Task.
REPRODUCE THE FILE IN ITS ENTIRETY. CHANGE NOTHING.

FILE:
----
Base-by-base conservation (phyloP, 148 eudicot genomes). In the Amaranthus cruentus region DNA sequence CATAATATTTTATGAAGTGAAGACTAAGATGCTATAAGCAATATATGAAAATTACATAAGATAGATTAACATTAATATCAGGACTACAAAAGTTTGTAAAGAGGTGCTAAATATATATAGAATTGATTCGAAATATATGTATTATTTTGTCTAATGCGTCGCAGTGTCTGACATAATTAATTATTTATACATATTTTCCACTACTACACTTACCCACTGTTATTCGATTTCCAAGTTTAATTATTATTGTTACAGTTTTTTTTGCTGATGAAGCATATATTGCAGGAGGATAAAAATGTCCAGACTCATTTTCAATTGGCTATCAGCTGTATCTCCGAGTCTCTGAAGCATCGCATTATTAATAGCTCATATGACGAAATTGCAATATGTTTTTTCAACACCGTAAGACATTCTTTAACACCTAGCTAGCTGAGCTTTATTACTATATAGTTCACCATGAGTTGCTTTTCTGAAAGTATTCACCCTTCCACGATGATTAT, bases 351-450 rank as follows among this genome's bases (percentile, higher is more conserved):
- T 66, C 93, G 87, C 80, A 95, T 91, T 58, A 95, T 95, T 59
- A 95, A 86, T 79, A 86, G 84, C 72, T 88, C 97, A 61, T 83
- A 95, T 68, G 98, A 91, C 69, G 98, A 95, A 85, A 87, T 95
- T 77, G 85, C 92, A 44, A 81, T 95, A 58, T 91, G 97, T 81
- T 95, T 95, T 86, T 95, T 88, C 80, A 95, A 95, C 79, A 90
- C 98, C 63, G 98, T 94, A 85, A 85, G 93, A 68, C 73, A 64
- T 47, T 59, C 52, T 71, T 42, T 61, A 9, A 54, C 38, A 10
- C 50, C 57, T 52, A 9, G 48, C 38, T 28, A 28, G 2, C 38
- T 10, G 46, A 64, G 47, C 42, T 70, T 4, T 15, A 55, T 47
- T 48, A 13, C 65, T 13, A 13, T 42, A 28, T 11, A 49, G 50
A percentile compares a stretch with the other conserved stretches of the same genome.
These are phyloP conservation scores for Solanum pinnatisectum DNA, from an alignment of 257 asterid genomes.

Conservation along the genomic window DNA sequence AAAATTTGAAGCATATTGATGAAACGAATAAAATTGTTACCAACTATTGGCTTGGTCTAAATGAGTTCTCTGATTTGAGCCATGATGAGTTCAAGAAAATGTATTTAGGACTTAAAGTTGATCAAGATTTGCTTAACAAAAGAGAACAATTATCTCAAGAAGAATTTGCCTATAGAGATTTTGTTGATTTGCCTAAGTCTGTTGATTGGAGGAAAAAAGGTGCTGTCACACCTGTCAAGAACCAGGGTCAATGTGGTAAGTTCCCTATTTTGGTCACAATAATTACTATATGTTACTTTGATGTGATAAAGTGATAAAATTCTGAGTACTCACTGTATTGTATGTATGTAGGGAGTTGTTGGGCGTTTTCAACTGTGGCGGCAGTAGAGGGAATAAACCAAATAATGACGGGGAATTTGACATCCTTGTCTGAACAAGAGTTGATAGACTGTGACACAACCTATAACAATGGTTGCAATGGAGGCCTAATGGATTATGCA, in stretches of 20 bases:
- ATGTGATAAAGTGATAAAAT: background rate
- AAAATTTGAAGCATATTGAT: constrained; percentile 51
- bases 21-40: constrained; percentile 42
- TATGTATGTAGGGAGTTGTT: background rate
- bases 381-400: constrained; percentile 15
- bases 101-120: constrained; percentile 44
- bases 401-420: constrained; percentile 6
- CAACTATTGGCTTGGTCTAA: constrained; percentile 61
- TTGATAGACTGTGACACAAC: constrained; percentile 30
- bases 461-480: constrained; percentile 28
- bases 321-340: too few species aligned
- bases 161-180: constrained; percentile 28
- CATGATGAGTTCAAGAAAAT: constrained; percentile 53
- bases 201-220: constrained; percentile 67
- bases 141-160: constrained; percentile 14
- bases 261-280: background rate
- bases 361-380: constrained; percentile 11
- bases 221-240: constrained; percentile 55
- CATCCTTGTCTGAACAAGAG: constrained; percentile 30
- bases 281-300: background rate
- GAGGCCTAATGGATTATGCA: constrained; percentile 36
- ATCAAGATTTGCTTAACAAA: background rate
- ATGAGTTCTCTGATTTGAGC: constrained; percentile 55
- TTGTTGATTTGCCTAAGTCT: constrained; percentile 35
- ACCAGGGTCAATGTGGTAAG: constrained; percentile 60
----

Base-by-base conservation (phyloP, 148 eudicot genomes). In the Amaranthus cruentus region DNA sequence CATAATATTTTATGAAGTGAAGACTAAGATGCTATAAGCAATATATGAAAATTACATAAGATAGATTAACATTAATATCAGGACTACAAAAGTTTGTAAAGAGGTGCTAAATATATATAGAATTGATTCGAAATATATGTATTATTTTGTCTAATGCGTCGCAGTGTCTGACATAATTAATTATTTATACATATTTTCCACTACTACACTTACCCACTGTTATTCGATTTCCAAGTTTAATTATTATTGTTACAGTTTTTTTTGCTGATGAAGCATATATTGCAGGAGGATAAAAATGTCCAGACTCATTTTCAATTGGCTATCAGCTGTATCTCCGAGTCTCTGAAGCATCGCATTATTAATAGCTCATATGACGAAATTGCAATATGTTTTTTCAACACCGTAAGACATTCTTTAACACCTAGCTAGCTGAGCTTTATTACTATATAGTTCACCATGAGTTGCTTTTCTGAAAGTATTCACCCTTCCACGATGATTAT, bases 351-450 rank as follows among this genome's bases (percentile, higher is more conserved):
- T 66, C 93, G 87, C 80, A 95, T 91, T 58, A 95, T 95, T 59
- A 95, A 86, T 79, A 86, G 84, C 72, T 88, C 97, A 61, T 83
- A 95, T 68, G 98, A 91, C 69, G 98, A 95, A 85, A 87, T 95
- T 77, G 85, C 92, A 44, A 81, T 95, A 58, T 91, G 97, T 81
- T 95, T 95, T 86, T 95, T 88, C 80, A 95, A 95, C 79, A 90
- C 98, C 63, G 98, T 94, A 85, A 85, G 93, A 68, C 73, A 64
- T 47, T 59, C 52, T 71, T 42, T 61, A 9, A 54, C 38, A 10
- C 50, C 57, T 52, A 9, G 48, C 38, T 28, A 28, G 2, C 38
- T 10, G 46, A 64, G 47, C 42, T 70, T 4, T 15, A 55, T 47
- T 48, A 13, C 65, T 13, A 13, T 42, A 28, T 11, A 49, G 50
A percentile compares a stretch with the other conserved stretches of the same genome.
These are phyloP conservation scores for Solanum pinnatisectum DNA, from an alignment of 257 asterid genomes.

Conservation along the genomic window DNA sequence AAAATTTGAAGCATATTGATGAAACGAATAAAATTGTTACCAACTATTGGCTTGGTCTAAATGAGTTCTCTGATTTGAGCCATGATGAGTTCAAGAAAATGTATTTAGGACTTAAAGTTGATCAAGATTTGCTTAACAAAAGAGAACAATTATCTCAAGAAGAATTTGCCTATAGAGATTTTGTTGATTTGCCTAAGTCTGTTGATTGGAGGAAAAAAGGTGCTGTCACACCTGTCAAGAACCAGGGTCAATGTGGTAAGTTCCCTATTTTGGTCACAATAATTACTATATGTTACTTTGATGTGATAAAGTGATAAAATTCTGAGTACTCACTGTATTGTATGTATGTAGGGAGTTGTTGGGCGTTTTCAACTGTGGCGGCAGTAGAGGGAATAAACCAAATAATGACGGGGAATTTGACATCCTTGTCTGAACAAGAGTTGATAGACTGTGACACAACCTATAACAATGGTTGCAATGGAGGCCTAATGGATTATGCA, in stretches of 20 bases:
- ATGTGATAAAGTGATAAAAT: background rate
- AAAATTTGAAGCATATTGAT: constrained; percentile 51
- bases 21-40: constrained; percentile 42
- TATGTATGTAGGGAGTTGTT: background rate
- bases 381-400: constrained; percentile 15
- bases 101-120: constrained; percentile 44
- bases 401-420: constrained; percentile 6
- CAACTATTGGCTTGGTCTAA: constrained; percentile 61
- TTGATAGACTGTGACACAAC: constrained; percentile 30
- bases 461-480: constrained; percentile 28
- bases 321-340: too few species aligned
- bases 161-180: constrained; percentile 28
- CATGATGAGTTCAAGAAAAT: constrained; percentile 53
- bases 201-220: constrained; percentile 67
- bases 141-160: constrained; percentile 14
- bases 261-280: background rate
- bases 361-380: constrained; percentile 11
- bases 221-240: constrained; percentile 55
- CATCCTTGTCTGAACAAGAG: constrained; percentile 30
- bases 281-300: background rate
- GAGGCCTAATGGATTATGCA: constrained; percentile 36
- ATCAAGATTTGCTTAACAAA: background rate
- ATGAGTTCTCTGATTTGAGC: constrained; percentile 55
- TTGTTGATTTGCCTAAGTCT: constrained; percentile 35
- ACCAGGGTCAATGTGGTAAG: constrained; percentile 60